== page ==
MUMBAI, India — India’s worrisome core inflation rose to 7.52 percent in November, driven by soaring food and fuel prices, government data showed Monday. The highest level in more than a year increases pressure on the central bank to raise interest rates once again this week.
The wholesale price index was up from 7 percent in October. The sharp increase was the highest since September 2012 and was led by food prices jumping by 19.9 percent over the previous November, dashing hopes that favorable monsoon rains would slow the runaway food inflation. Prices for fuel were also up 11.1 percent.
Higher prices for food and fuel hit the hundreds of millions of poor Indians living on $2 per day particularly hard because they spend roughly half of their income on the staple items.
The grim inflation numbers increase the likelihood that the Reserve Bank of India will raise interest rates when it meets on Wednesday. The central bank’s new chief, Raghuram Rajan, has made battling inflation a priority since taking office two months ago, hiking the key interest rate twice since September to its current 7.75 percent.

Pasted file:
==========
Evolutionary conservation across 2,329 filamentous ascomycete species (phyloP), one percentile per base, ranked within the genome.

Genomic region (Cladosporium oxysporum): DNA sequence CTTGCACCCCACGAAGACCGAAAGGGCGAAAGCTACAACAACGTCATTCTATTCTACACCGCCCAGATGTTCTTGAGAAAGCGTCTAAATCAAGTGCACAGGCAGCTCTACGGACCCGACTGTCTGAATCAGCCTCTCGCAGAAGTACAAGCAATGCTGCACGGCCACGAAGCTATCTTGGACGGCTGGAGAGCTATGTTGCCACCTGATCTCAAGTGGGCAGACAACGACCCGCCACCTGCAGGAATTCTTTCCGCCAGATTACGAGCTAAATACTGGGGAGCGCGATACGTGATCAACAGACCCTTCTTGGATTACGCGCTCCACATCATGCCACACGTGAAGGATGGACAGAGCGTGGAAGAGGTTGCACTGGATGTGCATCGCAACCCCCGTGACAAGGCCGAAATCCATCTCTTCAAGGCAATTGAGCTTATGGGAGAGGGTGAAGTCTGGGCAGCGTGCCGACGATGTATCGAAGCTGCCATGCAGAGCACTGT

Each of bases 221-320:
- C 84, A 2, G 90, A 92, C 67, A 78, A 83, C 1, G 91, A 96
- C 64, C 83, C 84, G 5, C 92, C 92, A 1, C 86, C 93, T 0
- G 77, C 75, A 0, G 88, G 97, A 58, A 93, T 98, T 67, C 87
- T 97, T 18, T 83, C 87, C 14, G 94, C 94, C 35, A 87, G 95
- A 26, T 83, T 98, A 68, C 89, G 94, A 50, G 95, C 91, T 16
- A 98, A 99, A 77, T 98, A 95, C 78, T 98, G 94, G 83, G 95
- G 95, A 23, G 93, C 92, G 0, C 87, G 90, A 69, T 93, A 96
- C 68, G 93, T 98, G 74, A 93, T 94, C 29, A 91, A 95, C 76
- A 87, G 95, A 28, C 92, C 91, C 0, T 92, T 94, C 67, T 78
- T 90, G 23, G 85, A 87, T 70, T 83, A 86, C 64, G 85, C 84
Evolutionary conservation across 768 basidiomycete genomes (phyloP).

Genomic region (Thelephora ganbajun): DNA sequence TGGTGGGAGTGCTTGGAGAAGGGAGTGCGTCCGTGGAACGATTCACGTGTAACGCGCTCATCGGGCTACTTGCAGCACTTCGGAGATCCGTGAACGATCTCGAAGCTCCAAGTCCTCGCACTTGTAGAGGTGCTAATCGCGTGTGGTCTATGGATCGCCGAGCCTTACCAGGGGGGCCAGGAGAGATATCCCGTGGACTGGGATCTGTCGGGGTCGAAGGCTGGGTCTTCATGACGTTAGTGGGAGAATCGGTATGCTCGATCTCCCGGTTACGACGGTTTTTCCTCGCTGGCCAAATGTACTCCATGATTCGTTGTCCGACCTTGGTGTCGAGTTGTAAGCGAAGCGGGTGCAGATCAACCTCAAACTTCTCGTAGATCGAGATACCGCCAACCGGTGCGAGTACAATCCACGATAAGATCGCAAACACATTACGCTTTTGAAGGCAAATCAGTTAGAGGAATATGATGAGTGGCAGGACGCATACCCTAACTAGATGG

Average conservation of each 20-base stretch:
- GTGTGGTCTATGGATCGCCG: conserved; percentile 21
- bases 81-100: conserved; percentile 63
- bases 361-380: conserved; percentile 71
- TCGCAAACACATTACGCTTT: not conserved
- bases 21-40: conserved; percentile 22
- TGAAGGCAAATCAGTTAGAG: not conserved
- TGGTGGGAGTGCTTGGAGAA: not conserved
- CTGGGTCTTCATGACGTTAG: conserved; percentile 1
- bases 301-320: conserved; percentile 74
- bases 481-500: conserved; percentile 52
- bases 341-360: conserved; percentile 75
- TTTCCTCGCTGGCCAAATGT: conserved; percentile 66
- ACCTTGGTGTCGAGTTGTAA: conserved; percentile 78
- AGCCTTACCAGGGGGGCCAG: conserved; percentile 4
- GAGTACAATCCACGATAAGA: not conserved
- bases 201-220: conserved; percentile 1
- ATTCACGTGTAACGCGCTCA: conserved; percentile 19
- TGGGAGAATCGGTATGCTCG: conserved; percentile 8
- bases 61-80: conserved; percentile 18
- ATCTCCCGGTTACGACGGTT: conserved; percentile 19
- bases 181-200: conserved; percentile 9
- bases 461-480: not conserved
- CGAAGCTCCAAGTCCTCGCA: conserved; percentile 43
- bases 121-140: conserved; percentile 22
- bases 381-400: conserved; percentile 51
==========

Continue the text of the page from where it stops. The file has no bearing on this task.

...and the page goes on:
It’s unclear, though, whether the interest rate hikes have much effect on food inflation. Some analysts argue that Indian food prices are largely structural, driven by an inefficient distribution system that results in 30 percent of produce spoiling before reaching markets.
Rajan has been under pressure from some corners to freeze or even cut interest rates to try to revive stalling growth in India’s wider economy. Asia’s third-largest economy expanded by 4.8 percent in the July-September quarter, far below the 8 percent rate the country averaged a few years ago.
Some business leaders have argued for lower interest rates to encourage businesses to borrow and invest and consumers to spend.
Rajan has said, however, that unchecked inflation will do greater damage to the economy in the long run since consumers will have less money to spend on manufactured goods and other items. He has also made clear he thinks the government should do more to foster investment by easing regulations and reviving stalled infrastructure projects.